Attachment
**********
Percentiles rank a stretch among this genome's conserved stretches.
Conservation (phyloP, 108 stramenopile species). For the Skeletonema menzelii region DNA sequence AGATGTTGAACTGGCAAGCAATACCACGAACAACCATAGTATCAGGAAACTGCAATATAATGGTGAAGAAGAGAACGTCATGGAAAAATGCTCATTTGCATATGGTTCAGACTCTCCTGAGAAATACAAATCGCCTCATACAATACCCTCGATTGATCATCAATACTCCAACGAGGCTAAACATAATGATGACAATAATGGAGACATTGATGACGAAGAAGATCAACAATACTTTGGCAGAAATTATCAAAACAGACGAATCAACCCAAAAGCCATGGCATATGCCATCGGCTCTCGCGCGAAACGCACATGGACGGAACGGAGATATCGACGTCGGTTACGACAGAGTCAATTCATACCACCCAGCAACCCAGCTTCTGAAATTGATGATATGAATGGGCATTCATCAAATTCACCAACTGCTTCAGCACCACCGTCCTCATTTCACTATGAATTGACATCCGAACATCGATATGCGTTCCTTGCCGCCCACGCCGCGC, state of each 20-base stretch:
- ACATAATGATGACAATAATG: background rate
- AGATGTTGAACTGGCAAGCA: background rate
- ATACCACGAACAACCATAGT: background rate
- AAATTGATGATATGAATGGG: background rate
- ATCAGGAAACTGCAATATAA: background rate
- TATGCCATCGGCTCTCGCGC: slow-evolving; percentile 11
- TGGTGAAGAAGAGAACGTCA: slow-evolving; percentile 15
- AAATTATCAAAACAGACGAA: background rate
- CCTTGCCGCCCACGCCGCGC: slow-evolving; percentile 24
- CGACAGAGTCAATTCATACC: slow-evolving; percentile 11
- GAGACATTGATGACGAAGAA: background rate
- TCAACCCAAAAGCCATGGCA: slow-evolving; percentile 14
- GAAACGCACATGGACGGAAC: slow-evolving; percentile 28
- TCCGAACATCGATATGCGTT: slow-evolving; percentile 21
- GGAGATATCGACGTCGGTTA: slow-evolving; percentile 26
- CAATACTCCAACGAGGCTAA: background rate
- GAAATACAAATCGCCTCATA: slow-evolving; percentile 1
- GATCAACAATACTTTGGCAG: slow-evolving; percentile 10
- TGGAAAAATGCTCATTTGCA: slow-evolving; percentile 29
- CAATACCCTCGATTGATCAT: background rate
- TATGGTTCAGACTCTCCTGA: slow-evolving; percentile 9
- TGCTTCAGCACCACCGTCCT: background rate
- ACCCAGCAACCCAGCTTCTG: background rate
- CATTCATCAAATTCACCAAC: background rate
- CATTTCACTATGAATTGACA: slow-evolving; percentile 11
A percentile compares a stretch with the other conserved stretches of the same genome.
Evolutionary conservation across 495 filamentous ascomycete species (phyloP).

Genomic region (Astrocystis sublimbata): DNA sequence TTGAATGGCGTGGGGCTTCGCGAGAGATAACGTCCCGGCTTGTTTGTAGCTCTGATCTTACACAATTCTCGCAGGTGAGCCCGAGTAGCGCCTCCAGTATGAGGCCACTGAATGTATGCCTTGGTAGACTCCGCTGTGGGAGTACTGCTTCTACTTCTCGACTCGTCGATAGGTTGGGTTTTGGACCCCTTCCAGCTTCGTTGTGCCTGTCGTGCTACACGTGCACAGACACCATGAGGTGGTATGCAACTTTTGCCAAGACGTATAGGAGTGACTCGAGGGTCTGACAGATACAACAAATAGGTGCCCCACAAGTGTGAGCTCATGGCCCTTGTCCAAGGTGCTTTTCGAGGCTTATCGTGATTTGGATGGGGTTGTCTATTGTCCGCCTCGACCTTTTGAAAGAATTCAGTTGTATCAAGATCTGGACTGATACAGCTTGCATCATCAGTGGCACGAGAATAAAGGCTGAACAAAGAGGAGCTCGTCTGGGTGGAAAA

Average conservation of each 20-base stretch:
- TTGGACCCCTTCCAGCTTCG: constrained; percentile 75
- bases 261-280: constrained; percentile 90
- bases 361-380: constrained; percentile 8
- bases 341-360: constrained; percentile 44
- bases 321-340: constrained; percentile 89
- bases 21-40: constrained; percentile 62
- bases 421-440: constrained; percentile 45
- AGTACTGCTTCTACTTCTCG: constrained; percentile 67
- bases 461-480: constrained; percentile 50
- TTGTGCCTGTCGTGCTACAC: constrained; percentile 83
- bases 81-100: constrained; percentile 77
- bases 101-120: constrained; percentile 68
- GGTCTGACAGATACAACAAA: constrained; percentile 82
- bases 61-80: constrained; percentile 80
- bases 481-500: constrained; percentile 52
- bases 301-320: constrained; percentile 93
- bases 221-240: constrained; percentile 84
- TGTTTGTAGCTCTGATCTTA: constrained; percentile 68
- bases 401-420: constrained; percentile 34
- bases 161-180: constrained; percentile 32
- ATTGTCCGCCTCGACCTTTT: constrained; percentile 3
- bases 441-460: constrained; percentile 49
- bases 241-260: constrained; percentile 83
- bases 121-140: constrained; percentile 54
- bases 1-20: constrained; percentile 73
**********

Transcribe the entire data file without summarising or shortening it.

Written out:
Percentiles rank a stretch among this genome's conserved stretches.
Conservation (phyloP, 108 stramenopile species). For the Skeletonema menzelii region DNA sequence AGATGTTGAACTGGCAAGCAATACCACGAACAACCATAGTATCAGGAAACTGCAATATAATGGTGAAGAAGAGAACGTCATGGAAAAATGCTCATTTGCATATGGTTCAGACTCTCCTGAGAAATACAAATCGCCTCATACAATACCCTCGATTGATCATCAATACTCCAACGAGGCTAAACATAATGATGACAATAATGGAGACATTGATGACGAAGAAGATCAACAATACTTTGGCAGAAATTATCAAAACAGACGAATCAACCCAAAAGCCATGGCATATGCCATCGGCTCTCGCGCGAAACGCACATGGACGGAACGGAGATATCGACGTCGGTTACGACAGAGTCAATTCATACCACCCAGCAACCCAGCTTCTGAAATTGATGATATGAATGGGCATTCATCAAATTCACCAACTGCTTCAGCACCACCGTCCTCATTTCACTATGAATTGACATCCGAACATCGATATGCGTTCCTTGCCGCCCACGCCGCGC, state of each 20-base stretch:
- ACATAATGATGACAATAATG: background rate
- AGATGTTGAACTGGCAAGCA: background rate
- ATACCACGAACAACCATAGT: background rate
- AAATTGATGATATGAATGGG: background rate
- ATCAGGAAACTGCAATATAA: background rate
- TATGCCATCGGCTCTCGCGC: slow-evolving; percentile 11
- TGGTGAAGAAGAGAACGTCA: slow-evolving; percentile 15
- AAATTATCAAAACAGACGAA: background rate
- CCTTGCCGCCCACGCCGCGC: slow-evolving; percentile 24
- CGACAGAGTCAATTCATACC: slow-evolving; percentile 11
- GAGACATTGATGACGAAGAA: background rate
- TCAACCCAAAAGCCATGGCA: slow-evolving; percentile 14
- GAAACGCACATGGACGGAAC: slow-evolving; percentile 28
- TCCGAACATCGATATGCGTT: slow-evolving; percentile 21
- GGAGATATCGACGTCGGTTA: slow-evolving; percentile 26
- CAATACTCCAACGAGGCTAA: background rate
- GAAATACAAATCGCCTCATA: slow-evolving; percentile 1
- GATCAACAATACTTTGGCAG: slow-evolving; percentile 10
- TGGAAAAATGCTCATTTGCA: slow-evolving; percentile 29
- CAATACCCTCGATTGATCAT: background rate
- TATGGTTCAGACTCTCCTGA: slow-evolving; percentile 9
- TGCTTCAGCACCACCGTCCT: background rate
- ACCCAGCAACCCAGCTTCTG: background rate
- CATTCATCAAATTCACCAAC: background rate
- CATTTCACTATGAATTGACA: slow-evolving; percentile 11
A percentile compares a stretch with the other conserved stretches of the same genome.
Evolutionary conservation across 495 filamentous ascomycete species (phyloP).

Genomic region (Astrocystis sublimbata): DNA sequence TTGAATGGCGTGGGGCTTCGCGAGAGATAACGTCCCGGCTTGTTTGTAGCTCTGATCTTACACAATTCTCGCAGGTGAGCCCGAGTAGCGCCTCCAGTATGAGGCCACTGAATGTATGCCTTGGTAGACTCCGCTGTGGGAGTACTGCTTCTACTTCTCGACTCGTCGATAGGTTGGGTTTTGGACCCCTTCCAGCTTCGTTGTGCCTGTCGTGCTACACGTGCACAGACACCATGAGGTGGTATGCAACTTTTGCCAAGACGTATAGGAGTGACTCGAGGGTCTGACAGATACAACAAATAGGTGCCCCACAAGTGTGAGCTCATGGCCCTTGTCCAAGGTGCTTTTCGAGGCTTATCGTGATTTGGATGGGGTTGTCTATTGTCCGCCTCGACCTTTTGAAAGAATTCAGTTGTATCAAGATCTGGACTGATACAGCTTGCATCATCAGTGGCACGAGAATAAAGGCTGAACAAAGAGGAGCTCGTCTGGGTGGAAAA

Average conservation of each 20-base stretch:
- TTGGACCCCTTCCAGCTTCG: constrained; percentile 75
- bases 261-280: constrained; percentile 90
- bases 361-380: constrained; percentile 8
- bases 341-360: constrained; percentile 44
- bases 321-340: constrained; percentile 89
- bases 21-40: constrained; percentile 62
- bases 421-440: constrained; percentile 45
- AGTACTGCTTCTACTTCTCG: constrained; percentile 67
- bases 461-480: constrained; percentile 50
- TTGTGCCTGTCGTGCTACAC: constrained; percentile 83
- bases 81-100: constrained; percentile 77
- bases 101-120: constrained; percentile 68
- GGTCTGACAGATACAACAAA: constrained; percentile 82
- bases 61-80: constrained; percentile 80
- bases 481-500: constrained; percentile 52
- bases 301-320: constrained; percentile 93
- bases 221-240: constrained; percentile 84
- TGTTTGTAGCTCTGATCTTA: constrained; percentile 68
- bases 401-420: constrained; percentile 34
- bases 161-180: constrained; percentile 32
- ATTGTCCGCCTCGACCTTTT: constrained; percentile 3
- bases 441-460: constrained; percentile 49
- bases 241-260: constrained; percentile 83
- bases 121-140: constrained; percentile 54
- bases 1-20: constrained; percentile 73